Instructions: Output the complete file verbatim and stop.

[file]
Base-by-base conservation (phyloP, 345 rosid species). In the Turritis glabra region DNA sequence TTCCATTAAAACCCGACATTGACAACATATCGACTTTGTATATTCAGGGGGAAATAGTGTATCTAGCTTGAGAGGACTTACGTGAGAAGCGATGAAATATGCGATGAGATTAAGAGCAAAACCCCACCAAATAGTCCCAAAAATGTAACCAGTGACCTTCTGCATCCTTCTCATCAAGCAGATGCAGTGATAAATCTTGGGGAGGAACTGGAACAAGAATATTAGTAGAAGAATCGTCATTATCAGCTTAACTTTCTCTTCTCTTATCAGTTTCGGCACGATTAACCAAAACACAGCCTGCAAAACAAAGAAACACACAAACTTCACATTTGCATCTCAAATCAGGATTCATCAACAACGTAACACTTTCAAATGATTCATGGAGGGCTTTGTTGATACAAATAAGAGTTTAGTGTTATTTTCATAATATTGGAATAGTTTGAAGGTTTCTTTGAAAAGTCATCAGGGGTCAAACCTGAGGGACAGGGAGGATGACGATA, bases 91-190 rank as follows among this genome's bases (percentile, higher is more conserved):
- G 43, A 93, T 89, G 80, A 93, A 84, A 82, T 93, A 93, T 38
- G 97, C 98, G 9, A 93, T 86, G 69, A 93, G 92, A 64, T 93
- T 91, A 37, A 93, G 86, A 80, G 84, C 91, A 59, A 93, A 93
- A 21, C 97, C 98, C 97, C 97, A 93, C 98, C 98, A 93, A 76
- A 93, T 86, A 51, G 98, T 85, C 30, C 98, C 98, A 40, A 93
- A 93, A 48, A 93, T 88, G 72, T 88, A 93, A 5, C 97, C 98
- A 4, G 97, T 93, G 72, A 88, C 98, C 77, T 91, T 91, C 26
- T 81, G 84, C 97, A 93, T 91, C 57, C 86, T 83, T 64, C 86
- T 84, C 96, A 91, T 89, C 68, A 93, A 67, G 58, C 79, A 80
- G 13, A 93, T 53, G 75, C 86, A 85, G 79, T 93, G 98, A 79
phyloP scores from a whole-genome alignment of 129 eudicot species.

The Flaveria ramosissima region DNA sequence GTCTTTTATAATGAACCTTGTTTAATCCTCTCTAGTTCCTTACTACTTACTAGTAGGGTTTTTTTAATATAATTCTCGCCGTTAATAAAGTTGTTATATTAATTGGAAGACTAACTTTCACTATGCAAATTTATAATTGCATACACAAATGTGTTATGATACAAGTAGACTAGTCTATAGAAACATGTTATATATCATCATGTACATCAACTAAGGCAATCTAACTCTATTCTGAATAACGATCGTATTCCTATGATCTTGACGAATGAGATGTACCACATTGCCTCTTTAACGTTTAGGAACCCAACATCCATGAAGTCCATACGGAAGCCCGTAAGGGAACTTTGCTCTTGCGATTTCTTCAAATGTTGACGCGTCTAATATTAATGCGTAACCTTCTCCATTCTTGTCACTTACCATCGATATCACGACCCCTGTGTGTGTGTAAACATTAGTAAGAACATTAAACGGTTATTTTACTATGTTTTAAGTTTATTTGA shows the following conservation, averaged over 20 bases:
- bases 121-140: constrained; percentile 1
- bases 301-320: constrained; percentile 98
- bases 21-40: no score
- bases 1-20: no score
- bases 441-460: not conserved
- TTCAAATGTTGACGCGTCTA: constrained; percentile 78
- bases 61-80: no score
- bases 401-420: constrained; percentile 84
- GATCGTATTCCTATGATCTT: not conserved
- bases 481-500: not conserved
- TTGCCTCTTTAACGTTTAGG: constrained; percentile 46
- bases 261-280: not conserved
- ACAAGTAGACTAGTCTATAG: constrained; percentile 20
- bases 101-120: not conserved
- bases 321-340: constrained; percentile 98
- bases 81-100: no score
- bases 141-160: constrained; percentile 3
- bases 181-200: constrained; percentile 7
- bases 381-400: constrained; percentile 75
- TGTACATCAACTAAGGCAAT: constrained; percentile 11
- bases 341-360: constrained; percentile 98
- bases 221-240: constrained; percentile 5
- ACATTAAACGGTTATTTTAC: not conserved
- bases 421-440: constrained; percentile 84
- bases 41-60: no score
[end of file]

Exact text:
Base-by-base conservation (phyloP, 345 rosid species). In the Turritis glabra region DNA sequence TTCCATTAAAACCCGACATTGACAACATATCGACTTTGTATATTCAGGGGGAAATAGTGTATCTAGCTTGAGAGGACTTACGTGAGAAGCGATGAAATATGCGATGAGATTAAGAGCAAAACCCCACCAAATAGTCCCAAAAATGTAACCAGTGACCTTCTGCATCCTTCTCATCAAGCAGATGCAGTGATAAATCTTGGGGAGGAACTGGAACAAGAATATTAGTAGAAGAATCGTCATTATCAGCTTAACTTTCTCTTCTCTTATCAGTTTCGGCACGATTAACCAAAACACAGCCTGCAAAACAAAGAAACACACAAACTTCACATTTGCATCTCAAATCAGGATTCATCAACAACGTAACACTTTCAAATGATTCATGGAGGGCTTTGTTGATACAAATAAGAGTTTAGTGTTATTTTCATAATATTGGAATAGTTTGAAGGTTTCTTTGAAAAGTCATCAGGGGTCAAACCTGAGGGACAGGGAGGATGACGATA, bases 91-190 rank as follows among this genome's bases (percentile, higher is more conserved):
- G 43, A 93, T 89, G 80, A 93, A 84, A 82, T 93, A 93, T 38
- G 97, C 98, G 9, A 93, T 86, G 69, A 93, G 92, A 64, T 93
- T 91, A 37, A 93, G 86, A 80, G 84, C 91, A 59, A 93, A 93
- A 21, C 97, C 98, C 97, C 97, A 93, C 98, C 98, A 93, A 76
- A 93, T 86, A 51, G 98, T 85, C 30, C 98, C 98, A 40, A 93
- A 93, A 48, A 93, T 88, G 72, T 88, A 93, A 5, C 97, C 98
- A 4, G 97, T 93, G 72, A 88, C 98, C 77, T 91, T 91, C 26
- T 81, G 84, C 97, A 93, T 91, C 57, C 86, T 83, T 64, C 86
- T 84, C 96, A 91, T 89, C 68, A 93, A 67, G 58, C 79, A 80
- G 13, A 93, T 53, G 75, C 86, A 85, G 79, T 93, G 98, A 79
phyloP scores from a whole-genome alignment of 129 eudicot species.

The Flaveria ramosissima region DNA sequence GTCTTTTATAATGAACCTTGTTTAATCCTCTCTAGTTCCTTACTACTTACTAGTAGGGTTTTTTTAATATAATTCTCGCCGTTAATAAAGTTGTTATATTAATTGGAAGACTAACTTTCACTATGCAAATTTATAATTGCATACACAAATGTGTTATGATACAAGTAGACTAGTCTATAGAAACATGTTATATATCATCATGTACATCAACTAAGGCAATCTAACTCTATTCTGAATAACGATCGTATTCCTATGATCTTGACGAATGAGATGTACCACATTGCCTCTTTAACGTTTAGGAACCCAACATCCATGAAGTCCATACGGAAGCCCGTAAGGGAACTTTGCTCTTGCGATTTCTTCAAATGTTGACGCGTCTAATATTAATGCGTAACCTTCTCCATTCTTGTCACTTACCATCGATATCACGACCCCTGTGTGTGTGTAAACATTAGTAAGAACATTAAACGGTTATTTTACTATGTTTTAAGTTTATTTGA shows the following conservation, averaged over 20 bases:
- bases 121-140: constrained; percentile 1
- bases 301-320: constrained; percentile 98
- bases 21-40: no score
- bases 1-20: no score
- bases 441-460: not conserved
- TTCAAATGTTGACGCGTCTA: constrained; percentile 78
- bases 61-80: no score
- bases 401-420: constrained; percentile 84
- GATCGTATTCCTATGATCTT: not conserved
- bases 481-500: not conserved
- TTGCCTCTTTAACGTTTAGG: constrained; percentile 46
- bases 261-280: not conserved
- ACAAGTAGACTAGTCTATAG: constrained; percentile 20
- bases 101-120: not conserved
- bases 321-340: constrained; percentile 98
- bases 81-100: no score
- bases 141-160: constrained; percentile 3
- bases 181-200: constrained; percentile 7
- bases 381-400: constrained; percentile 75
- TGTACATCAACTAAGGCAAT: constrained; percentile 11
- bases 341-360: constrained; percentile 98
- bases 221-240: constrained; percentile 5
- ACATTAAACGGTTATTTTAC: not conserved
- bases 421-440: constrained; percentile 84
- bases 41-60: no score